Client experience with care plan involvement

How clients rated their involvement in making their care plan. (see data dictionary)

What do you think?

  • Why does client involvement in care planning matter?
  • How might this information be used to inform Continuing Care Health Service Standards 1.0 Standardized Assessment and Person-Centred Care Planning and 2.0 Case Management, and/or related sub-standards?
  • Are there differences between zones? Between mainly rural and urban zones? What factors could account for these differences?

Whether you’re a client, family member, provider, or health system administrator, thinking about why these differences might exist can start or inform conversations and lead to solutions for improved quality of healthcare.

Understanding “care plan involvement”

In a survey conducted from October 2018 to March 2019, the HQCA asked clients receiving home care:

In the last year, I was involved in making my Care Plan.

Clients could choose “Yes a lot / Yes a little / No, not at all / No, I don’t think I should be involved

A care plan describes both the professional and personal services that will address a home care client’s care assessed unmet needs, which means the care plan is informed by the results of a standardized assessment and the client’s preferences (e.g., spiritual and cultural). Case managers facilitate the development of a care plan with the home care client and their family, loved ones, or caregivers.

From the HQCA survey results, better overall home care experiences were reported by clients who felt they were involved in making their care plan.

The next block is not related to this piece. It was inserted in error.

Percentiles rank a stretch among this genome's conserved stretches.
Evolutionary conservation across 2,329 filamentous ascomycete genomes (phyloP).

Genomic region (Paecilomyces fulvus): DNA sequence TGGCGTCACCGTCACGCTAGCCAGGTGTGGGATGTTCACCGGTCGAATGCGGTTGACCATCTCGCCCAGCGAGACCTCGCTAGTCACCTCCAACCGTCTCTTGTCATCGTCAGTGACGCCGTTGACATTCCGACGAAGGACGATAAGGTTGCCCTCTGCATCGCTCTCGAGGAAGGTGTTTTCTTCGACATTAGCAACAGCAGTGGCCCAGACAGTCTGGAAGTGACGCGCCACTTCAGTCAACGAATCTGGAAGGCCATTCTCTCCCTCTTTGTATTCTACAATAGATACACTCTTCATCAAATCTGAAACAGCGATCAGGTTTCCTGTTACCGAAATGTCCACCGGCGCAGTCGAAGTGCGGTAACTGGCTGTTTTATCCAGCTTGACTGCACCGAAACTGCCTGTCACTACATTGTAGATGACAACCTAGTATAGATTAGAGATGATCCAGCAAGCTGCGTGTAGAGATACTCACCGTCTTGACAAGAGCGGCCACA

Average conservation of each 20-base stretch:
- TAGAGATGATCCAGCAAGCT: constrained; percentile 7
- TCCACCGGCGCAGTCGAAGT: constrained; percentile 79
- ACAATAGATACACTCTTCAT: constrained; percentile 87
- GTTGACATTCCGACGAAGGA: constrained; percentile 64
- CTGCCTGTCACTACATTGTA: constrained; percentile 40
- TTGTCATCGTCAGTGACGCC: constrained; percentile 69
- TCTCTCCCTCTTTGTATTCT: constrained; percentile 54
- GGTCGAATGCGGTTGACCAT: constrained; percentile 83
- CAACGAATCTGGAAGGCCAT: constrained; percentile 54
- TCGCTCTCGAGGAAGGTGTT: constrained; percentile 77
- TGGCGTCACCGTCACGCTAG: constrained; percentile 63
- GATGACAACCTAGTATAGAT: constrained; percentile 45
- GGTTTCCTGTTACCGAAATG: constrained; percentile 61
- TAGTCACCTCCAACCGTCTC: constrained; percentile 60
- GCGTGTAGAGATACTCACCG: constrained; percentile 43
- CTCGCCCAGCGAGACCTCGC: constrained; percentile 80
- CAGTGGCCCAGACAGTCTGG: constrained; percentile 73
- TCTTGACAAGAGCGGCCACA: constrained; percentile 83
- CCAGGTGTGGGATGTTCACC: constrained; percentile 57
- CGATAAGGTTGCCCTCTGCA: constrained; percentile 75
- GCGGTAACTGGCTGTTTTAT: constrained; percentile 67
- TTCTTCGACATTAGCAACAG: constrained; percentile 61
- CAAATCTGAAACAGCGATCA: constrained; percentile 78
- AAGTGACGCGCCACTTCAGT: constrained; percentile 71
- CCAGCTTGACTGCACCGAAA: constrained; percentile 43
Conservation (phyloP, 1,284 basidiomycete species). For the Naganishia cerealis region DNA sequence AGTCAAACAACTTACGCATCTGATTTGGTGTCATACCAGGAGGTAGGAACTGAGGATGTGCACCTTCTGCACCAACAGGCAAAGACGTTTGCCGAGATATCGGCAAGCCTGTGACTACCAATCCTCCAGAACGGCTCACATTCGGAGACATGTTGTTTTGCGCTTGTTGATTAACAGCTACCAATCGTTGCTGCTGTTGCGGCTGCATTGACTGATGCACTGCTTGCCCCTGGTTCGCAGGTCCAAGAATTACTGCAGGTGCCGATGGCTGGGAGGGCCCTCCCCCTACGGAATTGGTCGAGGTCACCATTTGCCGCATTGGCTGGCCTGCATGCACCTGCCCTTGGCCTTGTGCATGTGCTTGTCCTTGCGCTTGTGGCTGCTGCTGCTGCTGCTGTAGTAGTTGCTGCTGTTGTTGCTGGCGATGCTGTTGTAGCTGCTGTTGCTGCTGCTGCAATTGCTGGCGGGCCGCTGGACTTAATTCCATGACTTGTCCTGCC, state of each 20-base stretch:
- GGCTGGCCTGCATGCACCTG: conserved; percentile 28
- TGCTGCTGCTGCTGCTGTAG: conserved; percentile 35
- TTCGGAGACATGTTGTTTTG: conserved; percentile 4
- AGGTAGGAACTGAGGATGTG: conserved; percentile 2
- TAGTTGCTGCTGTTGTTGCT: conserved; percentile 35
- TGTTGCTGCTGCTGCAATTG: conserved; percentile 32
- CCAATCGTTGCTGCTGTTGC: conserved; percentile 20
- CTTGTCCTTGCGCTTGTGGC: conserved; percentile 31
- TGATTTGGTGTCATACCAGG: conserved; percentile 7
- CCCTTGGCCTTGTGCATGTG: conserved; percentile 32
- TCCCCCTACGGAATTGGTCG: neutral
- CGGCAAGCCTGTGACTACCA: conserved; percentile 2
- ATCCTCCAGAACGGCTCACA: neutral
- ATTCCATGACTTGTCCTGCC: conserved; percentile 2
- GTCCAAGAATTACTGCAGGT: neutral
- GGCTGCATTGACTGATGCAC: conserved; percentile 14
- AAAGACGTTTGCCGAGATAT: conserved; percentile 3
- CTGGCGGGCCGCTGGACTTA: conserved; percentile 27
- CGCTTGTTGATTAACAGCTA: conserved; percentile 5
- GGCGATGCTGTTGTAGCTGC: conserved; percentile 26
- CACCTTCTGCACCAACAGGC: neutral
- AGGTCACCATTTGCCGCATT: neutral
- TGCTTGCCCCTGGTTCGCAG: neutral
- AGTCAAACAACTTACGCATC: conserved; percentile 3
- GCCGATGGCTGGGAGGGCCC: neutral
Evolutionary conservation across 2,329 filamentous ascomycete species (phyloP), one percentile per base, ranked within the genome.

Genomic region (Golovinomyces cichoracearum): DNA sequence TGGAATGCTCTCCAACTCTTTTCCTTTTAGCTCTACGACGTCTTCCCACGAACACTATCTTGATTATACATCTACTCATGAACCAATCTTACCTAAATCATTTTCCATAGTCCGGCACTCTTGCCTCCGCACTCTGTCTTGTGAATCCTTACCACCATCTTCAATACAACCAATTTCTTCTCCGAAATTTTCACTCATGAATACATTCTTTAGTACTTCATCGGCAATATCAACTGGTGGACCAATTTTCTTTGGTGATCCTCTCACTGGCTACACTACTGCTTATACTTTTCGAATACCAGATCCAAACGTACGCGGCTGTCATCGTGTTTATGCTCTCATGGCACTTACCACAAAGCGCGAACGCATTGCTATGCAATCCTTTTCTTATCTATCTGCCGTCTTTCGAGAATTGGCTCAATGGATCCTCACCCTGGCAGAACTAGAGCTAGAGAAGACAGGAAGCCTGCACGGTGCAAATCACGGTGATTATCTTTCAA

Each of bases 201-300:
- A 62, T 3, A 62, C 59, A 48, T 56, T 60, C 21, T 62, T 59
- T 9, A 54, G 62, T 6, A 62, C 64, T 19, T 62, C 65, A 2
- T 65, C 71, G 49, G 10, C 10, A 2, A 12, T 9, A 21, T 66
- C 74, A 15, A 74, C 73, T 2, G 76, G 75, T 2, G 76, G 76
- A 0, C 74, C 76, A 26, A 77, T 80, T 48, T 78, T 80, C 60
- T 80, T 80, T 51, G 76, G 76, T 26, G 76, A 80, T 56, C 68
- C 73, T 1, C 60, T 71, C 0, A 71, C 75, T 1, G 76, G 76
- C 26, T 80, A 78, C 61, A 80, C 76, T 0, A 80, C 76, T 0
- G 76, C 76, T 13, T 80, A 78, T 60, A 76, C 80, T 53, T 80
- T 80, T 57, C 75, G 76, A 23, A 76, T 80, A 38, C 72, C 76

Considerations when viewing the results:

This data reflects the experiences of seniors aged 65+ receiving long term supportive and maintenance care and are among the largest groups of home care clients.

There are a number of factors providers and leaders can consider to better understand and improve client experiences with being involved in the development of their care plan. Some questions they could ask before taking action include:

  • How do clients define “being involved” in making their care plan? What are some common experiences among clients who felt sufficiently involved?
  • What aspects of making a care plan are most important for clients and their loved ones to be involved in, from both the case manager and client’s perspective?
  • How might the timing of engaging clients and their loved ones make a difference? What are the benefits to starting discussions about the opportunities and limitations to being involved in making a care plan before beginning care planning activities?
  • How does client involvement in making their care plan improve the delivery of quality, person-centred, and safe care?
  • When clients are involved in making their care plan, what impact can this have on their understanding and expectations of care?
  • What are some challenges to involving clients in making their care plan? Many teams and patients are incorporating elements of the “What matters to you?” campaign to help overcome challenges to client involvement. How might this create engagement opportunities in your context?
  • Why is it important for a home care client to see their care plan? What are some potential impacts to clients’ experiences of care if they have not seen their care plan? Does the client have a copy of or access to their care plan?
  • How are case managers encouraged and supported to overcome these challenges to engage their clients and their family, loved ones, or caregivers in care planning?
  • If a client does not want to be involved in making their care plan, how can case managers develop a care plan that results in a positive client experience?

For information about the HQCA’s Alberta Seniors Home Care Client Survey, please visit the HQCA website.

The Health Quality Council of Alberta uses the Alberta Quality Matrix for Health as a way of organizing information and thinking around the complexity of the healthcare system. This measure can be used as input to assess home care’s performance in these dimensions of quality:
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Dimensions of Quality

  • Acceptability 
  • Accessibility 
  • Appropriateness 
  • Effectiveness 
  • Efficiency 
  • Safety